Global institutions struggling to contain tensions
15 Feb 2024|

The global institutional architecture designed in the aftermath of World War II to ensure that disaster was never repeated is showing its age.

The United Nations, the International Monetary Fund and the World Bank are all struggling to contain geopolitical tensions amid challenges to the long-assumed primacy of a US-led West.

Trade is the most contested area of all, with frictions expected to dominate next week’s meeting of trade ministers from the 164 members of the World Trade Organisation (WTO). The ministerial, which is held every two years, will take place in the United Arab Emirates capital Abu Dhabi, from 26 to 29 February.

The WTO was only established in 1995 with impetus from US President Bill Clinton. It was a time when the process of globalisation appeared to be gathering irreversible momentum and was thought to be to the benefit of the US, as the home to the great majority of the world’s top multinationals.

Australia’s Hawke and Keating administrations were instrumental in getting agriculture added to the WTO remit, with curbs on subsidies, quotas and other policies suppressing world trade in food products.

Before the WTO, trade in manufactured goods had been governed by the General Agreement on Tariffs and Trade, which was an international pact struck in 1947, agreeing to limit the use of quotas, tariffs and other trade barriers. It enshrined a principal of non-discrimination: a member state had to extend to all states the most favourable treatment it offered to any single state.

The economic argument for trade liberalisation was that citizens will prosper most if nations focus their efforts on the things they do best while importing goods that are more competitively produced by others.

The political and strategic argument was drawn from the Great Depression of the 1930s which was made worse by tit-for-tat tariff wars.  Trade fell from 11% of global GDP in the late 1920s to 5% by the mid-1930s and did not recover its pre-depression level until the 1970s.

For its first 15 years, the WTO was seen as a great success, although there were always critics on both the left and the right.  Trade reached a historic high of 26% of global GDP on the eve of the 2008 global financial crisis. The share of the world’s population living in extreme poverty fell from 35% in 1995 to 9% by 2018, according to the World Bank, with gains from trade largely responsible.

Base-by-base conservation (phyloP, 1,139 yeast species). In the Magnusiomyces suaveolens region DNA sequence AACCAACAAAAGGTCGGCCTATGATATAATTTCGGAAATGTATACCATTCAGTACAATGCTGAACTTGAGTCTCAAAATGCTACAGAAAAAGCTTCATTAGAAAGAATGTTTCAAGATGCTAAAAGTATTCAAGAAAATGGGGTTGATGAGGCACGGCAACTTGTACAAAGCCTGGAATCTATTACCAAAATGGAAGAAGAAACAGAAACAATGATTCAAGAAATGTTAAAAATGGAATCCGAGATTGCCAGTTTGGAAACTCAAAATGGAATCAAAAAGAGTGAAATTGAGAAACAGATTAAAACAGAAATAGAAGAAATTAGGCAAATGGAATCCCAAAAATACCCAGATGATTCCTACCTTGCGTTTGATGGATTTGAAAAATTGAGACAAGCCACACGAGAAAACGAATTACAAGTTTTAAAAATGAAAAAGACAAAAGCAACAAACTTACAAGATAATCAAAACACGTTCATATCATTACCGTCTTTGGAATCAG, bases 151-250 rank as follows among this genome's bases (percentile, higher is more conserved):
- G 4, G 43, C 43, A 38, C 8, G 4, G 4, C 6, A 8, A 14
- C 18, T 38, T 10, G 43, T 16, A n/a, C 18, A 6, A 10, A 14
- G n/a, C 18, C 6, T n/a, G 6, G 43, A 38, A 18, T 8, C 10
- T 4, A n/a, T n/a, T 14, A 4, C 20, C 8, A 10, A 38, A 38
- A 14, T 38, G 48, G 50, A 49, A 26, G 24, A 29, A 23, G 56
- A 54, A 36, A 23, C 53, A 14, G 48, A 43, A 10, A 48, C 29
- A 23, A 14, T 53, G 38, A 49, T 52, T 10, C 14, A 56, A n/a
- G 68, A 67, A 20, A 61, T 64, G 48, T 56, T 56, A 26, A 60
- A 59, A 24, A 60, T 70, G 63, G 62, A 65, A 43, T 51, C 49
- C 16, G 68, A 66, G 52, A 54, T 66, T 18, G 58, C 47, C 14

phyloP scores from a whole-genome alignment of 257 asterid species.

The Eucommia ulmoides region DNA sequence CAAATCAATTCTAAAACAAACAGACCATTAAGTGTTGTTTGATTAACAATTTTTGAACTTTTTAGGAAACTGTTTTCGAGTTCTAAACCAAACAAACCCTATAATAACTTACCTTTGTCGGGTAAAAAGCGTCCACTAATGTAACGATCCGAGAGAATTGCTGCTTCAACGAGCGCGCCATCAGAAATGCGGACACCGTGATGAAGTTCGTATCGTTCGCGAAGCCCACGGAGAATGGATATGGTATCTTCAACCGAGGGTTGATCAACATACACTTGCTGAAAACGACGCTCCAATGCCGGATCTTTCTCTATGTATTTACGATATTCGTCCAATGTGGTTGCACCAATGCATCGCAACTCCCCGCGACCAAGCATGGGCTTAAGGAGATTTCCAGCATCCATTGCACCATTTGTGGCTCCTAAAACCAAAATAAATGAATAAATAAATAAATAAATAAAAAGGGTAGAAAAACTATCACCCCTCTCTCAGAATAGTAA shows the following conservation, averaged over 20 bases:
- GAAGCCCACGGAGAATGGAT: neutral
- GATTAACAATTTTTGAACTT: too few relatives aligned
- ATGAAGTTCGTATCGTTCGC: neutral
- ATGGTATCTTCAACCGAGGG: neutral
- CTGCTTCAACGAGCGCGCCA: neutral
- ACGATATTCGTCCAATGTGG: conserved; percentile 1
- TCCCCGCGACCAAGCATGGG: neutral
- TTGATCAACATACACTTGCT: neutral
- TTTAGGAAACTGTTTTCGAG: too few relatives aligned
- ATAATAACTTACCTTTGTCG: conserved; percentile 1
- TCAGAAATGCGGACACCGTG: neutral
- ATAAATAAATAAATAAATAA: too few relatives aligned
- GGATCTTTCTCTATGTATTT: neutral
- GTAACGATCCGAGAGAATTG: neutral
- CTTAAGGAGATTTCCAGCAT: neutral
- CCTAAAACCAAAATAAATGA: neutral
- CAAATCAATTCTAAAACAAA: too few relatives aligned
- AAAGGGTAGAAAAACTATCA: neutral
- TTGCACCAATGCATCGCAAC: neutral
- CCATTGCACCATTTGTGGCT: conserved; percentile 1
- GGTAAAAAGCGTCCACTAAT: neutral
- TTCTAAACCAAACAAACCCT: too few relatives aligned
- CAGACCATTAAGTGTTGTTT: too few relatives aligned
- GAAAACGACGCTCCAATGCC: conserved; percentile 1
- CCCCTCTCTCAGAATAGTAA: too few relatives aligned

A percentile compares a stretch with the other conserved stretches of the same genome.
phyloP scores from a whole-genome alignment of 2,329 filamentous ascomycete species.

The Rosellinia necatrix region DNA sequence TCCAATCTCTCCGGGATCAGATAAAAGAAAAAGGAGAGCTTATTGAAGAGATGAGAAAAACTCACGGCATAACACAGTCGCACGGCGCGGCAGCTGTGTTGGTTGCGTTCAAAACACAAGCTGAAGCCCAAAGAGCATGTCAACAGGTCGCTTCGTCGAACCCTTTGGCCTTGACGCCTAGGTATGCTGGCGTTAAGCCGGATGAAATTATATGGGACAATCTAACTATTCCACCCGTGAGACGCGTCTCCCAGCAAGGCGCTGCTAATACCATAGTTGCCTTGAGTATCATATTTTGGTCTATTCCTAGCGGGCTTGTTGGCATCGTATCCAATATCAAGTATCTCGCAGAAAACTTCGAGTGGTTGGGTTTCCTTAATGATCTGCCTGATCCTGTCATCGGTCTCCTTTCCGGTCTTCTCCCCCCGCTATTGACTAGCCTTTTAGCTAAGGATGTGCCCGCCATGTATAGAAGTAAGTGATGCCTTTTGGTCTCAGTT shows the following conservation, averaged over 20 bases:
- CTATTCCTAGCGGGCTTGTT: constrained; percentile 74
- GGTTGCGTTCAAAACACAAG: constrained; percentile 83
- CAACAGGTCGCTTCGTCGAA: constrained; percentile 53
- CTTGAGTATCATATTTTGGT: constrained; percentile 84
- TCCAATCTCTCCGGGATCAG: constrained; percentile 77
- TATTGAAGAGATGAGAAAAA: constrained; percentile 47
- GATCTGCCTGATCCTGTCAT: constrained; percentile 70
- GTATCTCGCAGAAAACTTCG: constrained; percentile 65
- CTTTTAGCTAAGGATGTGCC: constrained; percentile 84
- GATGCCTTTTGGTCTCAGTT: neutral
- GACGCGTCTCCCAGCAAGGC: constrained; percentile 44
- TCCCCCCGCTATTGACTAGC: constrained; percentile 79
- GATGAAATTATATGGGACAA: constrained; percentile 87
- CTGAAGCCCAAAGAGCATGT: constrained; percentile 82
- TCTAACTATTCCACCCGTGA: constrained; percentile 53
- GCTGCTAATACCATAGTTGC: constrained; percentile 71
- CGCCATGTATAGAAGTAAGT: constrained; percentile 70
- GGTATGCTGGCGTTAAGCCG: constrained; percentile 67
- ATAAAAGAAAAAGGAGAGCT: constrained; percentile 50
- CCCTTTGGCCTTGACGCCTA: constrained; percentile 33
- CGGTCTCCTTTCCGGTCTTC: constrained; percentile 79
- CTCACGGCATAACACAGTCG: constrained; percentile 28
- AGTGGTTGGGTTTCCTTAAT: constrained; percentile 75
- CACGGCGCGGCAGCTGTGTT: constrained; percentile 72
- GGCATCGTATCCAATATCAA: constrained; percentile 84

However, the US has had a profound change of heart.  US National Security Adviser Jake Sullivan commented last year: ‘In the name of oversimplified market efficiency, entire supply chains of strategic goods—along with the industries and jobs that made them—moved overseas.’ And ‘the postulate that deep trade liberalisation would help America export goods, not jobs and capacity, was a promise made but not kept.’

At the heart of US disillusionment with trade liberalisation and the WTO is its belief that China, which joined the WTO in 2001, has been unfairly favoured because the organisation does not account for the subsidies inherent in an economy dominated by state-owned corporations and banks.

Moreover, the US resents the ability of countries, particularly China, to self-declare themselves to be developing nations, which entitles them to various concessions in applying world trade rules, such as longer transition periods, softer tariff cuts and permission to continue some export subsidies.

Although China’s per capita annual income has a purchasing power of only US$23,000—about the same as Thailand or Libya—it has been the world’s biggest exporter of goods since 2009 and outstrips the US in exports of high technology goods.